When I got to my new seat, there was a woman sitting in it with a tiny baby in her arms. Would I mind switching with her husband so they could be together and close to their nanny (sitting in my old seat), she asked? I moved to the seat he had been assigned, but there was a young lady sitting in it. Would I mind moving to her seat, her father (I hope it was her father) asked because they wanted to sit together. I moved the last time to 3B, and set up shop.
Not only did I score an upgrade, but also I hit the jackpot in the seat companion lottery. I was seated beside a wonderful gentleman who is a bartender/flight attendant for United Airlines. Based in New York, he was going on a quick 2 day holiday to Tbilisi simply for the reason that he hadn’t been there yet. My kind of guy! We bonded over having to leave our spouses at home, our love for travel, and a variety of other topics. By the time we landed, I felt like we were old friends. I gave him my card; I hope he stays in touch.
As for the flight itself, the seats were wide and comfortable with nice retractable footrests, the safety video was hilarious (Lego Movie version), the movie selection was adequate (how can I have seen all the good ones?!), and the mozzarella, tomato and eggplant appetizer was delicious with a little salad dressing splashed on top. The main course of beef and potato gnocchi was not so successful. In another life where the meat had not been cooked to a state this side of shoe leather, it might have been acceptable. This was not that life. Luckily, the lemon mousse dessert was better than average.
The line at Tbilisi Airport’s passport control was almost non-existent except I picked the line where someone had difficulties with their papers. With only carry-on luggage, I was out through the doors in under ten minutes and was immediately greeted by my driver (pre-arranged as I like to do). Georgian money is impossible to get prior to landing in the country, so I hit the ATM and then we were on our way into town.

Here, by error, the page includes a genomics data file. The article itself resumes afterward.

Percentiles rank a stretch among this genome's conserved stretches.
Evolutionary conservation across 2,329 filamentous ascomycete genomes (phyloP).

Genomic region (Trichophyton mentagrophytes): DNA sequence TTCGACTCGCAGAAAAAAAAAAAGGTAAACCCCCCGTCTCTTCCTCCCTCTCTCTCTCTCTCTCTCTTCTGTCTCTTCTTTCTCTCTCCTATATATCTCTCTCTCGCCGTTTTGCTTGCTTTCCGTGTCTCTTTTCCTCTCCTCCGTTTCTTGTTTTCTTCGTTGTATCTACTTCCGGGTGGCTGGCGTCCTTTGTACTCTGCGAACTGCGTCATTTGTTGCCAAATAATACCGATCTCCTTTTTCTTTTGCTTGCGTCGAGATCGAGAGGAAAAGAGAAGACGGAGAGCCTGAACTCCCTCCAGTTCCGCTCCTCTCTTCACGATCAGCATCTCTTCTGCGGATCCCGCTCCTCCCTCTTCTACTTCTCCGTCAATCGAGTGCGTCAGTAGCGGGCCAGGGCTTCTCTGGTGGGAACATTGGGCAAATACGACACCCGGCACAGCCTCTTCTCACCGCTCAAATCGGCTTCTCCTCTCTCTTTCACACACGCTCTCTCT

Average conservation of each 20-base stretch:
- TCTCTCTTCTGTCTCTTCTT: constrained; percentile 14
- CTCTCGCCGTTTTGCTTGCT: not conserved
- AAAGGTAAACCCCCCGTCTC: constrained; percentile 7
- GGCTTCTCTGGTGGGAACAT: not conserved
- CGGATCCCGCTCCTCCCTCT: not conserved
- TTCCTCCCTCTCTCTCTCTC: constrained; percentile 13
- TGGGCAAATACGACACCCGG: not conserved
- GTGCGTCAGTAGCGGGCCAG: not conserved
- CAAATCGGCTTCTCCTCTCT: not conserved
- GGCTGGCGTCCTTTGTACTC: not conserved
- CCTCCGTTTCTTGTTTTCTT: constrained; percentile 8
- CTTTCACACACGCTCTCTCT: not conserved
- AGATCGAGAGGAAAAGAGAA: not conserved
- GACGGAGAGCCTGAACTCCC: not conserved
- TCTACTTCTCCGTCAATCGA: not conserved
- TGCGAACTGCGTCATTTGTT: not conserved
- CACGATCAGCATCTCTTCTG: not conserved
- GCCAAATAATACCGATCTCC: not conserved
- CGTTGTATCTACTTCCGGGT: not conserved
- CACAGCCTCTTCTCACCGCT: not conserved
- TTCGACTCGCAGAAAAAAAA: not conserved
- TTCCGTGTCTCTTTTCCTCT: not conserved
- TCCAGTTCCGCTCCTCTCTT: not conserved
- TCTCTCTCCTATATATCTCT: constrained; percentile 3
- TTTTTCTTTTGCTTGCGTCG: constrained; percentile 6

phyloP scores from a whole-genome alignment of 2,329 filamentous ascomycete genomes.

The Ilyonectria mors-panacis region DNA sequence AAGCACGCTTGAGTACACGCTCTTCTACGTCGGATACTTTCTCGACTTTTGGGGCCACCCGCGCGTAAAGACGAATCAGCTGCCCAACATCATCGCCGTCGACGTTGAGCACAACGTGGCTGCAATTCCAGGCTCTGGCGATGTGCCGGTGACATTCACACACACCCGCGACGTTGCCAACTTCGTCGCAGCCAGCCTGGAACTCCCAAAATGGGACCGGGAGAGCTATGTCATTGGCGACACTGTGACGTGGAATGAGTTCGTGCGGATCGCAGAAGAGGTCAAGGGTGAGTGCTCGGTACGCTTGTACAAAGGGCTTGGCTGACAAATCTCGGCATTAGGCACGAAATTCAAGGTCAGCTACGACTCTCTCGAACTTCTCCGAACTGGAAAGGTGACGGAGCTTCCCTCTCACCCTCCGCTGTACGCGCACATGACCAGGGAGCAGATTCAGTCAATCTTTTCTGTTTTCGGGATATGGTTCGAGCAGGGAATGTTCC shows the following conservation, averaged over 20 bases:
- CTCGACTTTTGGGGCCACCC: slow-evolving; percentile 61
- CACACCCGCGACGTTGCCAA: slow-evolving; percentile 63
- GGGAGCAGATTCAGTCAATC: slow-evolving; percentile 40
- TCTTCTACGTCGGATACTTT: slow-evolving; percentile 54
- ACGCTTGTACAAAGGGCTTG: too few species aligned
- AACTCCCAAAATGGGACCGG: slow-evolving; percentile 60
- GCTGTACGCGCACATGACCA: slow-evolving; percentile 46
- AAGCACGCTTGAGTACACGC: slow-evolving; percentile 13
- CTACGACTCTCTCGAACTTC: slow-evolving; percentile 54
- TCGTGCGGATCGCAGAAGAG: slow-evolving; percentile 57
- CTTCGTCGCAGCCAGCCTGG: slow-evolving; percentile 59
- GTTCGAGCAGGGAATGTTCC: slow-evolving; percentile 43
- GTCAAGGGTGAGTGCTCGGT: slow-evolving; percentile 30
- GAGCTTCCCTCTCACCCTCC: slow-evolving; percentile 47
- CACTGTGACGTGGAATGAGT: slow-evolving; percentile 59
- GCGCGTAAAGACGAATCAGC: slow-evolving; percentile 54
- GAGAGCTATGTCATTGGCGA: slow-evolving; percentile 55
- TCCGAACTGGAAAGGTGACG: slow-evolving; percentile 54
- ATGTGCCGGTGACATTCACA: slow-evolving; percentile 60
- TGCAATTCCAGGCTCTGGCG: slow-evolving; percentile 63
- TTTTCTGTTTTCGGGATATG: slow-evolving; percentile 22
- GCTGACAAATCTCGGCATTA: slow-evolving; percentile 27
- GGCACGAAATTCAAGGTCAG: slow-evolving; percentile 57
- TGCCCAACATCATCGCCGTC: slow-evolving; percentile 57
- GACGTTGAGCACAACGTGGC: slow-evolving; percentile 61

On the outskirts of the city, I saw Soviet-era buildings and wondered whether I had been misled that the architecture in Tbilisi was interesting. However, it was not long before I saw fantastic homes built on the side of cliffs with interesting architectural features and medieval churches on hilltops.
My home for the week is the Envoy Hostel & Tours. I thought it was pretty convenient to have a place to stay and a tour operator all in one. Although the road on which it is situated is steep and a leg burner and I have to share a bathroom (not really a fan), my room is spacious, the air conditioner works well (absolutely necessary during the summer here), and the bed is reasonably comfortable.
The fact that the hostel is located right in the middle of the old town, around the corner from the sulfur bathhouses, down the hill from the fortress, and up the hill from several churches doesn’t hurt either. The views from my balcony are pretty fantastic.
Georgia, I think I feel a crush developing.